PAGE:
Google Plays Favorites, Pisses Everyone Off. Again.

July 22, 2011
By Lisa Barone in SEO

For all the genius minds working over at Google and with reports that company profits are higher than ever, Google needs to go acquire two very important things:

  1. A double dose of common sense
  2. The life lessons one is supposed to acquire in kindergarten

And they need to do it ASAP because it seems the rocket scientists at Google are fresh out of both.

Earlier this week while the “experts” were working on their 200-page Google+ eBooks and charging folks for educational webinars on a 3-week old product, I cautioned readers against leaping into something that wasn’t fully developed yet. I commented that it wouldn’t be Facebook or Twitter or any other social entity that crushed Google, but that it would be Google that crushed Google. If you’ve been in search for any extended period of time, you know that Google has a really bad habit of getting in its own way to the tune of disastrous problems.

And, well, here we are again. A complete Internet shit storm as a result of Google being Google.

Well done!

When Google+ first launched, there was no provision made for of mention of Google+ Brand pages. However, there was a natural expectation that, at some point, brands would be able to participate. Especially for those brands who had been part of Google Buzz or for anyone who has been on the Internet the past year and watched Google promote Google Place Pages as if their life (or bonuses) depended on it.

This is not a new road. In fact, it’s a road Google arguably dug out and paved for us. So when Google+ launched, brands hopped on.

It wasn’t until a week later that it was hinted that official Google+ Brand pages would be coming later and a statement was released asking business owners to hold off on creating these accounts.

But the accounts had already been created. No problem, really. Google will just suspend them. No major harm, no major foul.

Until Google decided to play favorites. Again.

While brands like Search Engine Land and Sesame Street (dude!) lost their respective brand pages, some brands got their previously-shut-down pages restored. Ford saw their Google+ Brand Page given back, while Mashable received what Danny Sullivan referred to as a “wink wink nude nudge workaround” which allowed them to “rebrand” the Mashable Google+ Page as Pete Cashmore’s.

Only problem. Pete Cashmore already had a Google+ Page. So now he has two.

And this is around the time that the Internet lost its shit.

Google was not only applying different rules for different people, they were smacking us in the face with it. And like the rest of us learned in kindergarten, that’s not allowed.

So the Internet placed Google in time out.

Dear Google, may I suggest you put DOWN the bloody dagger before you do more harm?

There are two main issues here:

1. Google should have known better

Google+ may be new around here, but Google is not. They understand how this works because, for all intents and purposes, they created the rules for the kingdom. Actually, they may have also created the damn kingdom. Business Google+ pages were obviously something users would want, would create, and would sneak in – so there should have been a provision made for them at start. Or, if they wanted to delay the release, that should have been stated up front. And when they found business pages being created, they should have nuked them. All of them. Not just the pages that weren’t created by a company that’s CEO could secretly double as an underwear model.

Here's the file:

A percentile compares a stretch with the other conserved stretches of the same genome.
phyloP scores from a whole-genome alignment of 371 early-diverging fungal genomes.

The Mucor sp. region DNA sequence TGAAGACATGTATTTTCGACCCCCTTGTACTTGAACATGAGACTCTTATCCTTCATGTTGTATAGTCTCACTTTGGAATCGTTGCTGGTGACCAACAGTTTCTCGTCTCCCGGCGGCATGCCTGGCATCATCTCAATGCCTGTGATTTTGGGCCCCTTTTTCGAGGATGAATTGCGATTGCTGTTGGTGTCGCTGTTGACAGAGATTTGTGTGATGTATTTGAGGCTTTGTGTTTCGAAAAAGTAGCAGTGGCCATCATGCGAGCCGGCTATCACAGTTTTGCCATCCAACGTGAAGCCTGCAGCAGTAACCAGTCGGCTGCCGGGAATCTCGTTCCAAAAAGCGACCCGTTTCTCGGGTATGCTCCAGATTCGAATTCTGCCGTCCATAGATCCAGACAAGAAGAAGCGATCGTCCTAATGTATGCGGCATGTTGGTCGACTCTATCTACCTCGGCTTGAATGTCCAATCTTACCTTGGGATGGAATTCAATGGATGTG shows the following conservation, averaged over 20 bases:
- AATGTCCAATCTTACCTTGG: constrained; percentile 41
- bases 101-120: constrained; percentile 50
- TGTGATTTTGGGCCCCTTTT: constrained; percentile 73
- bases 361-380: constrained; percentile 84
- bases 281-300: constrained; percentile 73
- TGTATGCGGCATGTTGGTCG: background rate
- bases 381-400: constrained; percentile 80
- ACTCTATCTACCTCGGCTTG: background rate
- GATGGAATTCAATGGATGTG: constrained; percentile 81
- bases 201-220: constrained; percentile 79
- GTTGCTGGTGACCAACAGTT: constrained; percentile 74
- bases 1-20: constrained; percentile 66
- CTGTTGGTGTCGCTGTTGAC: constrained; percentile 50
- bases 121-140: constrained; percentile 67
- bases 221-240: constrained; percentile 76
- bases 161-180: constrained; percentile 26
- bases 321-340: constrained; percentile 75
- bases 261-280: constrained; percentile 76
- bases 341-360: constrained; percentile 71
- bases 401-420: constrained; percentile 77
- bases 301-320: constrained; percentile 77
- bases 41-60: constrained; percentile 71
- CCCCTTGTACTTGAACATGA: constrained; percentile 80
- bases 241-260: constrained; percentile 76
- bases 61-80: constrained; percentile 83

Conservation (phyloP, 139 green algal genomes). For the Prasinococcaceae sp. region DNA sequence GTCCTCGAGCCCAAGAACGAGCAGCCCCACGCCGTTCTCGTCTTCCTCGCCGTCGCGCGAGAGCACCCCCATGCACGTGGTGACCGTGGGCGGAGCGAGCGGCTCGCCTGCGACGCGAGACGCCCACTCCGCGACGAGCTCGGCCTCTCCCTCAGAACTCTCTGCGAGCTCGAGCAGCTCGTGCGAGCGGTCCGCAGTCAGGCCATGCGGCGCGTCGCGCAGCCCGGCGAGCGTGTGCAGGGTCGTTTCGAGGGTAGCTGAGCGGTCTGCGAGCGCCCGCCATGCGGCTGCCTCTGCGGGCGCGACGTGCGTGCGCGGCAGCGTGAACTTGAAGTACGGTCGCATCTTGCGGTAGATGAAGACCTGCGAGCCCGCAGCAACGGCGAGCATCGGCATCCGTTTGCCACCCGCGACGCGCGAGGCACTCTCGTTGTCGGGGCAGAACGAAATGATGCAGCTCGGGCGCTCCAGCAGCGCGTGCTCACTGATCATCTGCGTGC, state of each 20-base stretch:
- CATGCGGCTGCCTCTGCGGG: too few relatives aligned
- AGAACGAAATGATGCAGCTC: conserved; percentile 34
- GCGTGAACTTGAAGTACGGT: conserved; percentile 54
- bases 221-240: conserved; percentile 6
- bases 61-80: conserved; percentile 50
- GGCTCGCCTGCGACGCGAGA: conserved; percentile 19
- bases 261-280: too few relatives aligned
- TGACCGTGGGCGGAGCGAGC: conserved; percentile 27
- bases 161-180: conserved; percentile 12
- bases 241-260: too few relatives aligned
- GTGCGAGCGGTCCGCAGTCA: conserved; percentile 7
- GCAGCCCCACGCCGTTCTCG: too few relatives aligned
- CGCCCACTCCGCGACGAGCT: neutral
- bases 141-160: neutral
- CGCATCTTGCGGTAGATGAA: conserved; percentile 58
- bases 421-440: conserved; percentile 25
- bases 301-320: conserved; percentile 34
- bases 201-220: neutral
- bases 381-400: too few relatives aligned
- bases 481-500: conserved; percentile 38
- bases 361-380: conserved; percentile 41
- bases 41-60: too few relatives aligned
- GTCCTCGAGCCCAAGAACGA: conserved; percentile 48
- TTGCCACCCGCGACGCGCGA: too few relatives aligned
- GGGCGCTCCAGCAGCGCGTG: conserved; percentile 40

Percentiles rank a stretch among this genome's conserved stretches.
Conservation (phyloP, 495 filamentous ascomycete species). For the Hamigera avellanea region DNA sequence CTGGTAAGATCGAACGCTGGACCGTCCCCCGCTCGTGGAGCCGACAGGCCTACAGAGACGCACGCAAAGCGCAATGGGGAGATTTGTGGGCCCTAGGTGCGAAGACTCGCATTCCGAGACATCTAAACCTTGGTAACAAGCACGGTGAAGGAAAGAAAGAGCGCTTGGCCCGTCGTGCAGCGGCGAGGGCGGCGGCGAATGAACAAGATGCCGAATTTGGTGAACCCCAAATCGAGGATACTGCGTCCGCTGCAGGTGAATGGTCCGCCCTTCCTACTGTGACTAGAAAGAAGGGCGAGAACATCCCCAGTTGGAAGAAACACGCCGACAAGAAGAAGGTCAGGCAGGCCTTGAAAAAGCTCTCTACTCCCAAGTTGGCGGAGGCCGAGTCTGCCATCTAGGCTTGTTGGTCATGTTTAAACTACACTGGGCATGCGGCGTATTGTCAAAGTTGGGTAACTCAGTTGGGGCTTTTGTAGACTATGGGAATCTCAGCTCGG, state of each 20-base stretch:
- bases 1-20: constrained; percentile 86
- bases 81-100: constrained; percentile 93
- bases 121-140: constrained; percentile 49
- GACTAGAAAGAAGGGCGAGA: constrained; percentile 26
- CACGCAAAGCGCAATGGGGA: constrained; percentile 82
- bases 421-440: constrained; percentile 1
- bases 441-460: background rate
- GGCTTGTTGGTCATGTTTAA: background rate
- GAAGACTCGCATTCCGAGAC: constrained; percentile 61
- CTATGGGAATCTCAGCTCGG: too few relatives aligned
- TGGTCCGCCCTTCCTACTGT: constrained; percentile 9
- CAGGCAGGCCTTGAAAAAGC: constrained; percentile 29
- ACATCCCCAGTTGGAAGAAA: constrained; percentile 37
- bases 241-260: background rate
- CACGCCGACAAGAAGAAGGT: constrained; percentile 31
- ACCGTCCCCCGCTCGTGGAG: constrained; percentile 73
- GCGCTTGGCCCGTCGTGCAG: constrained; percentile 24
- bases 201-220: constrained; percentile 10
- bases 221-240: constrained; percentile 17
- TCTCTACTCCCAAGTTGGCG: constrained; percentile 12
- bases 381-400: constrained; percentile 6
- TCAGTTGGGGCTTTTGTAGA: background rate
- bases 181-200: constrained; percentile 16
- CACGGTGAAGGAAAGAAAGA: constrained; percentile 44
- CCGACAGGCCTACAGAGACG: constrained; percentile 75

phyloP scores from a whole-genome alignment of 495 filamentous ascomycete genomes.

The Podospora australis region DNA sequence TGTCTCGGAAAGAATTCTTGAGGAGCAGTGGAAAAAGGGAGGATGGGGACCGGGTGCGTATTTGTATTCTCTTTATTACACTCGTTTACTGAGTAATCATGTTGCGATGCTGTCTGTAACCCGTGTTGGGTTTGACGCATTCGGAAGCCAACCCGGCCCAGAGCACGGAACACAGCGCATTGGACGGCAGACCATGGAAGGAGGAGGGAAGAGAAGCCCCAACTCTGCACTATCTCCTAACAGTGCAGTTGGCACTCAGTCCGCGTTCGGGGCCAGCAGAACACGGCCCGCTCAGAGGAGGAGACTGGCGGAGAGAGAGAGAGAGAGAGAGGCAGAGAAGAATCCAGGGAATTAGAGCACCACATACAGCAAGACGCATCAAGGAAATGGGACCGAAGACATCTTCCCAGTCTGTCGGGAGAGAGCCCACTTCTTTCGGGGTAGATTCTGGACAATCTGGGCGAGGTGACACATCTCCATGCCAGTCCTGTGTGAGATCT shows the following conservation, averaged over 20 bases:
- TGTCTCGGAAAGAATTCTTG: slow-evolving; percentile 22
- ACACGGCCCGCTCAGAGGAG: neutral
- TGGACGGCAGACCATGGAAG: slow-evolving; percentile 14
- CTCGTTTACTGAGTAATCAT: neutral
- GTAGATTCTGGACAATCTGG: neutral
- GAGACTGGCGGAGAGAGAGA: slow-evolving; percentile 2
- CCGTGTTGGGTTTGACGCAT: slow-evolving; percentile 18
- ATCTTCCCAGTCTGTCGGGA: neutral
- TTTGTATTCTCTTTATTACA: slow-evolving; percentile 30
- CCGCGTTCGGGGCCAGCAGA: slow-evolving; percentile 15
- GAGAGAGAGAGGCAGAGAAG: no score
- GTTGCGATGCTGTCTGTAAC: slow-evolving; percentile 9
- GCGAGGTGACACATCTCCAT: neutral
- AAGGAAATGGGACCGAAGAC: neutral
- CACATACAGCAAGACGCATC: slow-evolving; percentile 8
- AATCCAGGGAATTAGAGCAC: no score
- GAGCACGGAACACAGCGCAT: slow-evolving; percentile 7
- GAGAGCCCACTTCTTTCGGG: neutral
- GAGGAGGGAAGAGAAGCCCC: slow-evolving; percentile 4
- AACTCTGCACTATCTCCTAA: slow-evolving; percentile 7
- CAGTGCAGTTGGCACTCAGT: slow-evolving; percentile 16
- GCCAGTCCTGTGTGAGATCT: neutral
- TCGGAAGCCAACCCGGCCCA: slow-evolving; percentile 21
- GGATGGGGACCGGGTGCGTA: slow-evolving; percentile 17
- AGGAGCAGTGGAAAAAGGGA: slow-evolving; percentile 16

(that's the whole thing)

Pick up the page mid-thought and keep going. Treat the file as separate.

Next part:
2. Google has zero people skills

One of Google’s core company values seems to be to create a hierarchy that pits people against one another and inspires bad behavior. Google has a long history of treating big brands differently than the little guy whether we’re talking about:

  • Cloaking vs IP detection
  • Incentivized reviews (free Google phone anyone?)
  • Paid links

Google creates one set of rules for us normal folk and then a different set of rules for The Special People. The result of this, of course, is that they piss off everyone else in the process and they create a spirit of “whatever it takes” where we’re all encouraged to act like drug-fueled animals in search of our next fix, exploiting the loopholes and trying to “level the playing field” by doing things we’d never admit to our mother.

Google, want to know why there’s so much spam and bad behavior in search?

It’s because you created it and you created it with moves just like this one.  Moves where your bad planning results in even worse reactionary behavior.

I think I speak for most of us when I say that I don’t care so much what rules Google puts in place. I don’t care if I have to wait three months to get a Google+ Business Profile. I don’t care if there’s a mandatory penalty I have to suffer if I’m caught buying links. I just want that to apply to everyone. Or, if it’s not going to apply to everyone, I want to at least not be hit over the head with the injustice.

We don’t need a reason to dislike Pete Cashmore and his company Mashable. He’s pretty. We already don’t like him. So giving him a placeholder for the soon-to-be-allowed Mashable Google+ account is a douche move.

Figure out what you’re doing. And then do it. Consistently. For everyone. Because when you pick favorites, you piss off the entire Internet and make a giant mess that you’re not going to be able to clean up. Remember? You’ve done this before. You’ve done it repeatedly.

Right now Google+ is gaining users and just may be on its way to mainstream user adoption. But not if you stab yourself in the face before it happens. Now put down the knife before you hurt someone.


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